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Anchor in a storm

By   /   December 25, 2009  /   Comments

Going home at the end of the day, knowing you’ve made a positive impact in the lives of others, is a very satisfying feeling.

Kenny Phillips, executive director of The Anchorage, an Albany residential drug and alcohol rehab program for men, finds satisfaction in knowing the work he and others do at the facility will have long-lasting effects on not only the men in treatment, but also their families and friends.

Founded in 1953 by the men of Hudson Malone Sunday School class at First United Methodist Church, The Anchorage is a Christian-based treatment program, though not affiliated with any particular denomination or church. The Anchorage initially treated only alcoholism, but in 1981 expanded to include drug addictions, said Phillips.

“We’ve had guys as old as 72,” he said, noting that 18 is the minimum age for treatment. “Black, white, Hispanic, college grads, doctors, lawyers, electricians; across the board, addiction doesn’t have any boundaries and can affect anyone.”

Men from around the country enter the program, which remains non-profit with no government funding to avoid the strings often attached to those dollars, which would prevent them from operating as a faith-based treatment program. With a small staff of five, The Anchorage relies heavily on volunteers and private donations to keep the doors open.

From 5:30 a.m. until nine at night, days are filled with 12-step classes, twice-daily Bible study, individual and group counseling, GED classes and social skills classes, including parenting, anger management and personal finance, most of which are volunteer-led.

“These are all things we think these men are lacking in,” said Phillips, who came to this role after 17 years in law enforcement. “Most of them started drugs or alcohol because of stress, most of which was due to financial difficulty.”

In addition to community volunteers, the facility is also reliant on the skilled labor of the men receiving treatment. From cooking, cleaning and gardening to carpentry, plumbing and landscaping, each man has daily responsibilities to uphold their end of the agreement, as they are not required to pay for treatment. In addition, their skills are often lent to community projects as well, added Phillips.

But it’s not all work and study at The Anchorage. The men also participate in leisure activities, including art and exercise. And there is a small amount of free time on the weekends. “There’s not a lot of time to sit and twiddle their thumbs and be inactive though,” he said.

The client program is four months, followed by an optional six-month aftercare ministry program, during which the client must find employment and continue 12-step and Bible classes. Those who choose to stay at The Anchorage for 10 months boast an 80 percent success rate for at least a year, which is the amount of time they are tracked. Those who remain sober often return to share their stories with clients in the program and frequently contribute financially or in a volunteer capacity.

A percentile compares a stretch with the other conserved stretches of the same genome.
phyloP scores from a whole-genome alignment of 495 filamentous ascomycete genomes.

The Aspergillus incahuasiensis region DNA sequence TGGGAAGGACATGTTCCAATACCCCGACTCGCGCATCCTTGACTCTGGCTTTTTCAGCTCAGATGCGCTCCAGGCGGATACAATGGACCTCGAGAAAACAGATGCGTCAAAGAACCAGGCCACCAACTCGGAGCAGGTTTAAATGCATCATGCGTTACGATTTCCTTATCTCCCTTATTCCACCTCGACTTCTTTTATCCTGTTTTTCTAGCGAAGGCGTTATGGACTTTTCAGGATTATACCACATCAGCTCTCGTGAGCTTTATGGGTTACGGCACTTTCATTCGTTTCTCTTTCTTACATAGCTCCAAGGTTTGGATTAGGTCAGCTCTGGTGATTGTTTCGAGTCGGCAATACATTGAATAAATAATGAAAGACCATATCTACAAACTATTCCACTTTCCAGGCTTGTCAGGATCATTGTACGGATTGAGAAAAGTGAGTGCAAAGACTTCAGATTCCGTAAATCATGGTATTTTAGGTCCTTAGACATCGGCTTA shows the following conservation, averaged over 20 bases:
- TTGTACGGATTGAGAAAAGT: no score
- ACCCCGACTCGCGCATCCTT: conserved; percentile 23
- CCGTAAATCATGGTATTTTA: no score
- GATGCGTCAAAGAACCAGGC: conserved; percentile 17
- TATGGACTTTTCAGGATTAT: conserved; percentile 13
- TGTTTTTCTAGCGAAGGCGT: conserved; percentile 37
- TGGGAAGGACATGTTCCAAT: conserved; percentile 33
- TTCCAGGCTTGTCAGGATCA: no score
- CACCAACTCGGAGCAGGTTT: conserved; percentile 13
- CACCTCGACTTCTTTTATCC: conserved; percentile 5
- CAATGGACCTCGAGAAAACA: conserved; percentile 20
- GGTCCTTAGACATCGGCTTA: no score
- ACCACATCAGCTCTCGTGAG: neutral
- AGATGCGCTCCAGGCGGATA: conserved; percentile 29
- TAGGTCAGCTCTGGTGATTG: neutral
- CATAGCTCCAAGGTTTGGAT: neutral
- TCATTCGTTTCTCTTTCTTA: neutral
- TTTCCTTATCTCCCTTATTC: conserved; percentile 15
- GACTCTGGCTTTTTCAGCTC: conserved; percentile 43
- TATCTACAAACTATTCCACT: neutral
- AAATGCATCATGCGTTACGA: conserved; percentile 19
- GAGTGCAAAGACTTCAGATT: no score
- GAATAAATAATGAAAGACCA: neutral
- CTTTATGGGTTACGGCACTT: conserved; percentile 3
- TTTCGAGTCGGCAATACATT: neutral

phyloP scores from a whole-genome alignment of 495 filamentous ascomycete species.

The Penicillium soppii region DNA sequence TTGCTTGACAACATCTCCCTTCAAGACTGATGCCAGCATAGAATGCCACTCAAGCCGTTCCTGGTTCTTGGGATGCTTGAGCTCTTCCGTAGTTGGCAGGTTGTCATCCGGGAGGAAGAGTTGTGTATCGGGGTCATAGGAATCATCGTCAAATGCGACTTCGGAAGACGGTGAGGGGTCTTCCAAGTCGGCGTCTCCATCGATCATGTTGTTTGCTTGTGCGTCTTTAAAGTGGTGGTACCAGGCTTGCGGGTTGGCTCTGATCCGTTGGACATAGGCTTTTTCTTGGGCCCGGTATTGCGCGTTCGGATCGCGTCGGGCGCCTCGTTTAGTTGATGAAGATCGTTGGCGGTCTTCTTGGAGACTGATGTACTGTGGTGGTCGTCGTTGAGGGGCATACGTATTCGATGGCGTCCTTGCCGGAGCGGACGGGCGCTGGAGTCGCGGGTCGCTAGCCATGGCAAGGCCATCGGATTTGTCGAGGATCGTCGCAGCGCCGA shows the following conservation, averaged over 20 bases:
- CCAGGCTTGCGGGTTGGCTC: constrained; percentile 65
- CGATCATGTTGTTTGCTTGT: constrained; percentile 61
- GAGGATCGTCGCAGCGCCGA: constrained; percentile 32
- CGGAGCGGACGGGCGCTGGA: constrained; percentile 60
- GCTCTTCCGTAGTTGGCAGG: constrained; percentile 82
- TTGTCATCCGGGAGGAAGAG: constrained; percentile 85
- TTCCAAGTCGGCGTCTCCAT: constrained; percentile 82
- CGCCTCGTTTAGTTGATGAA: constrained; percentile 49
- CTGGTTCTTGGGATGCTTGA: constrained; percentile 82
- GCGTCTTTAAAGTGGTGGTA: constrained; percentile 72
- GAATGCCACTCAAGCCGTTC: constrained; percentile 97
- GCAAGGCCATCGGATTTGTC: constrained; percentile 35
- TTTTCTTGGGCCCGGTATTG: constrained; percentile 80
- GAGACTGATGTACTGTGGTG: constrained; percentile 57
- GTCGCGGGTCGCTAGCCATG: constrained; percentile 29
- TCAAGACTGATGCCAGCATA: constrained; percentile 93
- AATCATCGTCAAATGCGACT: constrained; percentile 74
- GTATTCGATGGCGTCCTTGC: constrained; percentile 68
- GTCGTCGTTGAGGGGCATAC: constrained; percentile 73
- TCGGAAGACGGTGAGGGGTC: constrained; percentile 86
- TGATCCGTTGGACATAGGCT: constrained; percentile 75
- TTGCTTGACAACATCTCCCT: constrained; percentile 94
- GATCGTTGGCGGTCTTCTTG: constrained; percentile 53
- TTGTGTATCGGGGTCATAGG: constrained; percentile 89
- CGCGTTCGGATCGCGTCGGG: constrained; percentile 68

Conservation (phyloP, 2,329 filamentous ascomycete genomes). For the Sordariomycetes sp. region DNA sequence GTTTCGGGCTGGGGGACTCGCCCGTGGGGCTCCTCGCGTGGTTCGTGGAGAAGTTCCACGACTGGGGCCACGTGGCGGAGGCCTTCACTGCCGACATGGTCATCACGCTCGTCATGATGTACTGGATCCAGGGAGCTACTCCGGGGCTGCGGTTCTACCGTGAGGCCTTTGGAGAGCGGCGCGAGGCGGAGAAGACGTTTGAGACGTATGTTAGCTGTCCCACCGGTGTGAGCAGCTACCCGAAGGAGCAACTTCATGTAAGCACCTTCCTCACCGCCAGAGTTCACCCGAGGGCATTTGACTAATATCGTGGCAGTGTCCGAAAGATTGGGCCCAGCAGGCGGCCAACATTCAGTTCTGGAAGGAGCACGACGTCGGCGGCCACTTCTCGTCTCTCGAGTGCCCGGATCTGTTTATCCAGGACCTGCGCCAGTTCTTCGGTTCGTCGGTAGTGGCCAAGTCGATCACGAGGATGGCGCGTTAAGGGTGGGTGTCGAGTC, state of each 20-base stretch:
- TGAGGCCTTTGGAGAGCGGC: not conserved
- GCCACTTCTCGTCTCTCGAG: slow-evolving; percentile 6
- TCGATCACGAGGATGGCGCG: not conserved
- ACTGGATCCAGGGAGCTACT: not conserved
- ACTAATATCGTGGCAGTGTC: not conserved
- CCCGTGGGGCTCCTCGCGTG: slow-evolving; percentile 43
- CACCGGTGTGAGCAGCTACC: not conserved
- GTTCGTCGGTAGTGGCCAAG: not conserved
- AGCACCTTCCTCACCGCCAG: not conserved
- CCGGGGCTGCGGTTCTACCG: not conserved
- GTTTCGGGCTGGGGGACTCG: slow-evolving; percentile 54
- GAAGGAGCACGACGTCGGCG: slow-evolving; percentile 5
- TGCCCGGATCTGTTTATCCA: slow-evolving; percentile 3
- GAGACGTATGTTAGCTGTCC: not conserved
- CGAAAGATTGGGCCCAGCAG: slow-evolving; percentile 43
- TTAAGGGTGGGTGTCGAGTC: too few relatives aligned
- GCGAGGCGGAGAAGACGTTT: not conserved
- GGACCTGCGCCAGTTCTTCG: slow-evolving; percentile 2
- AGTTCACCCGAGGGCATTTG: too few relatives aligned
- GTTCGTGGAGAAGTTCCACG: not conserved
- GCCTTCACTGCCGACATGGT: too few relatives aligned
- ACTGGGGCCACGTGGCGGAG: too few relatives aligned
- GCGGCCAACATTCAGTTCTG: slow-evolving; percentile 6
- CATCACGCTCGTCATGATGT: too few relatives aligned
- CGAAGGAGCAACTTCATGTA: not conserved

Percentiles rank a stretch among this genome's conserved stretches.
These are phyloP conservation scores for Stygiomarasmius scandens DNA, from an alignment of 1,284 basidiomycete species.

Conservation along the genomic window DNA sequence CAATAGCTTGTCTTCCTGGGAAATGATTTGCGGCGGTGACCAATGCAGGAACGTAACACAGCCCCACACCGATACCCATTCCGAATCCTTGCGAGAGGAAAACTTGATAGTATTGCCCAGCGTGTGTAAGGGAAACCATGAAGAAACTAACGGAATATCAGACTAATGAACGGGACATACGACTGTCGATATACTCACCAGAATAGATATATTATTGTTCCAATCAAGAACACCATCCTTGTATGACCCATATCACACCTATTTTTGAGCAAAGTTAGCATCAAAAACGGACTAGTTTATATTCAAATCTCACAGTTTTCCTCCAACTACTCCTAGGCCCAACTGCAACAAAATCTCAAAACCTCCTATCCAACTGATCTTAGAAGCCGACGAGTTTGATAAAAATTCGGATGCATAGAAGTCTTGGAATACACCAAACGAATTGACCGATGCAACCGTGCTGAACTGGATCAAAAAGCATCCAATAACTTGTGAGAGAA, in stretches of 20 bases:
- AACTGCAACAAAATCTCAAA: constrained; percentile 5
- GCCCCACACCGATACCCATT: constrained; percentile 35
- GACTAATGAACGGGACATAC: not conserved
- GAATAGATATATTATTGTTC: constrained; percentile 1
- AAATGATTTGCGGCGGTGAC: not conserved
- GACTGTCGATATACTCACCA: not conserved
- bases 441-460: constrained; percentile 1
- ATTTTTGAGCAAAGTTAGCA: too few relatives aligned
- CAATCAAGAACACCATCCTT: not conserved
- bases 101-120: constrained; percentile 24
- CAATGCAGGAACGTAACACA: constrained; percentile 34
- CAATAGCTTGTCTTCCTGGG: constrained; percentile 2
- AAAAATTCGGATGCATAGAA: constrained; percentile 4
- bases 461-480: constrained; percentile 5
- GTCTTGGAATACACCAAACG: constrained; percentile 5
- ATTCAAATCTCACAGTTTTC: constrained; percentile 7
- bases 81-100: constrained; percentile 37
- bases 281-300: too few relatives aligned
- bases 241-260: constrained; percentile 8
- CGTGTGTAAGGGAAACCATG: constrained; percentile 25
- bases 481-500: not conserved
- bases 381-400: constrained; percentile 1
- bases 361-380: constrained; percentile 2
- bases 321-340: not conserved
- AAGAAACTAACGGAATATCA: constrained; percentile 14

With a maximum capacity of 55 men, The Anchorage typically carries a waiting list ranging from 10 to 100 names. The waiting list has remained high during the recent economic crisis, as some men turn to drugs and alcohol as a means of coping with lost jobs and financial strain.

“It takes us two to four weeks to get a person in. During that time, we encourage them to get to an (Alcoholics Anonymous) or (Narcotics Anonymous) meeting, somewhere to have some accountability in the waiting period. We also encourage them to get back to church or we can help find one for them to attend in the meantime.”

Usually, by the time a man seeks help at The Anchorage, he’s exhausted all of his resources, said Phillips, adding that in-kind donations of food, paper products, toiletries, stamps and office supplies help fill the gaps of the $318,000 annual budget.

“We’ve gone from mattresses on the floor to a clean, healthy environment,” he continued, noting that it costs about $480 per man per month to provide the program. “This is not the Taj Mahal, but they don’t have to worry about roaches and rats.”

While the physical condition of the facility has improved in recent years, meeting the budget is an ongoing struggle, said Phillips, grateful for the generosity of loyal supporters. He’s embarking on a campaign to encourage each man, woman and child to commit to donating $10 a month for a year.

Coming to The Anchorage after spending years arresting the very type of men he is now helping has been powerful in Phillips’ own life, strengthening his faith and spirit with each man who successfully completes the program.

“Some of these guys truly get it and get out of here and go on with their lives,” he concluded. “I get frustrated with some of it; it’s still a job. But there’s a huge reward in seeing one that does come through here and turn it around.

“We’ve experienced good, bad and all in between, but there’s been a lot of good, that’s for sure.”

For more information about The Anchorage, or to volunteer or make a donation, call 435-5692 or visit www.anchorageofalbany.org.

K.K. Snyder is a freelance writer and editor based in the Albany area. With over 20 years
in the industry, she writes for a number of magazines and newspapers around the country and
has published hundreds of articles, with topics ranging from travel and real estate to art
and personality profiles. In addition, she is the author of Frommer’s Atlanta travel guidebook,
which she rewrites every two years.

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